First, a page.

So what is happening with the world economy at the moment? Banks are not lending to each other at the moment, why ? Growth in major
economy's has slowed, the eurozone looks to be rocky, Greece, Italy, Ireland and probably others owe billions to each other...

What is going on and why is it unprecedented ?The first asset to cause problems were mortgages. The assets that are causing problems now are government bonds. Specifically European government bonds. Same reason- borrowed too much, can't pay back.

This crisis isn't really unprecedented. For our generation perhaps, but if you have a quick look at world economic history you'll find its happened many times before.

publius
2011-Dec-01, 05:49 AM
This crisis isn't really unprecedented. For our generation perhaps, but if you have a quick look at world economic history you'll find its happened many times before.

"No one could have foreseen", they like to say to alleviate blame. :lol: Those who don't study history are doomed to repeat it, or however it goes. There's a book I think I've mentioned before entitled "This Time It Will Be Different: 8 Centuries of Financial Folly" or something like that. Doing the same thing over and over again expecting different results. (It's a generational thing, really. One generation learns that fire will burn and it hurts, and learns their lesson. But they die off and that lesson is lost on their children and especially the grandchildren, who, not knowing failure and ruin, go off playing with fire again).

The last time it happened was in the '30s and known as the Great Depression. The oft heard and paraphrased line "I've got some swampland in Florida" comes from the real estate fraud boom back in the '20s.

To the OP, as I tried to illustate with the FRED graphs, the problem is debt. For 20-30 years, we went on a debt boom of living beyond our means fueled by cheap credit. Debt was growing much faster than GDP (production) and that is unsustainable. It will come to an end at some point. And that point is now upon us.

The ridiculous housing bubble was sort of the last hurrah, the last orgy of that debt decadence. And now governments are being consumed by the same fire.

HenrikOlsen
2011-Dec-01, 11:10 AM
Thanks. I do understand banks were lending people money for houses. So i understand better now about why banks went bust, the
borrowers could not pay back the lenders, in short.(I know it is a little more detailed but i do not want to keep repeating what i have already said)

EDIT: I see, and, the banks are left with houses that have gone down in value, so when sold on,(if they can sell them) they are
making a loss.
Plus the complication, at least the way it was done in the US, that because the bank had sold the loan to another bank, they didn't actually have a legal right to take the house anymore in case of a default because that right was sold along with the loan, and that the house"owner", even after the loan was paid back in full, didn't actually get the rights to his house back because they'd been sold off to someone other than the ones he'd been paying to.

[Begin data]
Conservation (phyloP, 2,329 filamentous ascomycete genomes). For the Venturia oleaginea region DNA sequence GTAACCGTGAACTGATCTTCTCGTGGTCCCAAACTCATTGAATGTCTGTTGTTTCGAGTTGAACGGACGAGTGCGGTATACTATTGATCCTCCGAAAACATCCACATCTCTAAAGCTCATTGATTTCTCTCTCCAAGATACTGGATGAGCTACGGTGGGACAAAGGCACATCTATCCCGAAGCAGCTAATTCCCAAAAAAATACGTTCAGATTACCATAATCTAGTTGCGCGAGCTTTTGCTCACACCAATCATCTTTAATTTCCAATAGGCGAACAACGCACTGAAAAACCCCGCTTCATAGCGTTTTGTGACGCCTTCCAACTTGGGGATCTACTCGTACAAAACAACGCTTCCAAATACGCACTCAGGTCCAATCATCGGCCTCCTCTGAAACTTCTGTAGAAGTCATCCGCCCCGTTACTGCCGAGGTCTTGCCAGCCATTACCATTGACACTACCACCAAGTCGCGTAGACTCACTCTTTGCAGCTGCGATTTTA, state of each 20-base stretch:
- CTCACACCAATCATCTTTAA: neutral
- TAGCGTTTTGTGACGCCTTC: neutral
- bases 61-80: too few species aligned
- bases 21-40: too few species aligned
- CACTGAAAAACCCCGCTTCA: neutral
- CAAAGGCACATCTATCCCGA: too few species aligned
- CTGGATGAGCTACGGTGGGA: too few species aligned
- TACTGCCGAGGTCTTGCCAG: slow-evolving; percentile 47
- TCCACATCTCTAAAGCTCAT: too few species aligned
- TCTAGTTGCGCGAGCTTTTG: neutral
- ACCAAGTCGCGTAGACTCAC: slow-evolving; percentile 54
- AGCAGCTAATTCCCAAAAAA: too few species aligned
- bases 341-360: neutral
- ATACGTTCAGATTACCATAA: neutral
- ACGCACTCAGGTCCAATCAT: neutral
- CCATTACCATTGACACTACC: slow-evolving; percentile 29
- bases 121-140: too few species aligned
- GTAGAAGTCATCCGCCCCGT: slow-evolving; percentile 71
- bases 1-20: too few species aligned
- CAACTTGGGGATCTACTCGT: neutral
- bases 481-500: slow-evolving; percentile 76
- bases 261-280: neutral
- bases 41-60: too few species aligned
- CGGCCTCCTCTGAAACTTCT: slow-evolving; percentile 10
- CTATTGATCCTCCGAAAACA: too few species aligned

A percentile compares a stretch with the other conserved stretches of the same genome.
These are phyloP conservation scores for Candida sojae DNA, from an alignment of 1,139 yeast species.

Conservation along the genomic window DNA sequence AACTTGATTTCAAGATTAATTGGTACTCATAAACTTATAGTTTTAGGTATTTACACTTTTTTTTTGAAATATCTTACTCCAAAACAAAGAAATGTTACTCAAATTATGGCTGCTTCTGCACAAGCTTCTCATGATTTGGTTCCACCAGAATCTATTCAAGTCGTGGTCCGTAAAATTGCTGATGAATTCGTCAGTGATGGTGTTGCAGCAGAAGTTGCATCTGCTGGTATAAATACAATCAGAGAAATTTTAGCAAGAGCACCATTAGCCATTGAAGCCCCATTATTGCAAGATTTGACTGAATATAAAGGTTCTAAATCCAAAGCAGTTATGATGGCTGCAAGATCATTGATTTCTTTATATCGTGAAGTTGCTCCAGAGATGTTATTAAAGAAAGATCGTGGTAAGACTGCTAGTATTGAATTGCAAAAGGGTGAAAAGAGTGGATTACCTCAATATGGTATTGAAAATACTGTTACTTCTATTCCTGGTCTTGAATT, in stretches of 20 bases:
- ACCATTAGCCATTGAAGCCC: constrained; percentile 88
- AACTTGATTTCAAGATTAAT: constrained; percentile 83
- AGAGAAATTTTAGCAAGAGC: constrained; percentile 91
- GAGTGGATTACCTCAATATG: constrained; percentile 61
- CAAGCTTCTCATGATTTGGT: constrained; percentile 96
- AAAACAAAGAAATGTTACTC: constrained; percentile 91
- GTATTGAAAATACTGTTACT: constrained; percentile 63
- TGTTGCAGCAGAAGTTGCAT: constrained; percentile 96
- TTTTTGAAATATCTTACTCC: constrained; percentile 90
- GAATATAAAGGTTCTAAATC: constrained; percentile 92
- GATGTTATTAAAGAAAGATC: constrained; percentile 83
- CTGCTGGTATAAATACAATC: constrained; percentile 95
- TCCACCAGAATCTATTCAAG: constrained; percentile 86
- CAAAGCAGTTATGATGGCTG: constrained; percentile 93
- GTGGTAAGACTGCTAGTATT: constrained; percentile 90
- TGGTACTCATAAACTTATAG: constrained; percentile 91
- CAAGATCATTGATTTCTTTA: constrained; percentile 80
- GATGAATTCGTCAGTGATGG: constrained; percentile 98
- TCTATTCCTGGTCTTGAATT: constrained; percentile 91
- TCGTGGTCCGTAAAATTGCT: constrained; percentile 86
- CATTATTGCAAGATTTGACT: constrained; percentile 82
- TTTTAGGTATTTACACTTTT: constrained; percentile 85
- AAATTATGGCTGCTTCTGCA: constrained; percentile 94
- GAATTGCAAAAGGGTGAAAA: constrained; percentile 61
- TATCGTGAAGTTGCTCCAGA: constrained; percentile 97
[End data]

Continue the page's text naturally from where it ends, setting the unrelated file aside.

BTW, that stuff about the bad loans being fraudulently sold off as good, the buyers of those loans were to a large extent in good faith as the packaged loans where top-rated by the same Moody's, S&P, etc. that people are still looking to for knowing what's good credit, even though their disastrously bad judgment then was a large part of what led the banks to dig themselves into such deep holes.

Delvo
2011-Dec-01, 11:11 AM
the borrowers could not pay back the lenders, in short....which leads to the questions of why they were borrowing more than they could pay back, and why lenders would lend them money that wouldn't be paid back. For the first question, the easy answer is that people get greedy and will often try to get more stuff than they should/can. But part of the problem also has been that they were tricked into thinking they could afford more than they could, and in some ways it was ironically the lenders who were doing it, which leads back to the second question I just mentioned above anyway: why in the world would they want to give away money that they won't get back? It wasn't once so easy to get a loan bigger than you could pay back. Lenders knew how to tell how likely someone was to pay it back and wouldn't make loans that they'd lose money on. This resulted in some people not being able to get one, or only being able to get a small one. Usually, those were poor people (which also means they were disproportionately likely not to be white). To try to help the poor (and the un-white) become home owners more easily, government decided to change things to make lenders more likely to give them bigger loans, partly by issuing direct orders/regulations about it and partly by essentially pitching in on bad mortgages and backing them so the lenders wouldn't worry about losing money when borrowers defaulted. So standards were lowered and more people could borrow more money even though their ability to pay back hadn't increased. This set off a positive feedback reaction, in which the increased demand for houses caused prices to go up, which caused more lowering of standards to help people get loans to cover the higher prices, which led to increased demand, which caused prices to go up, which caused more lowering of standards to help people get loans to cover the higher prices, which led to increased demand...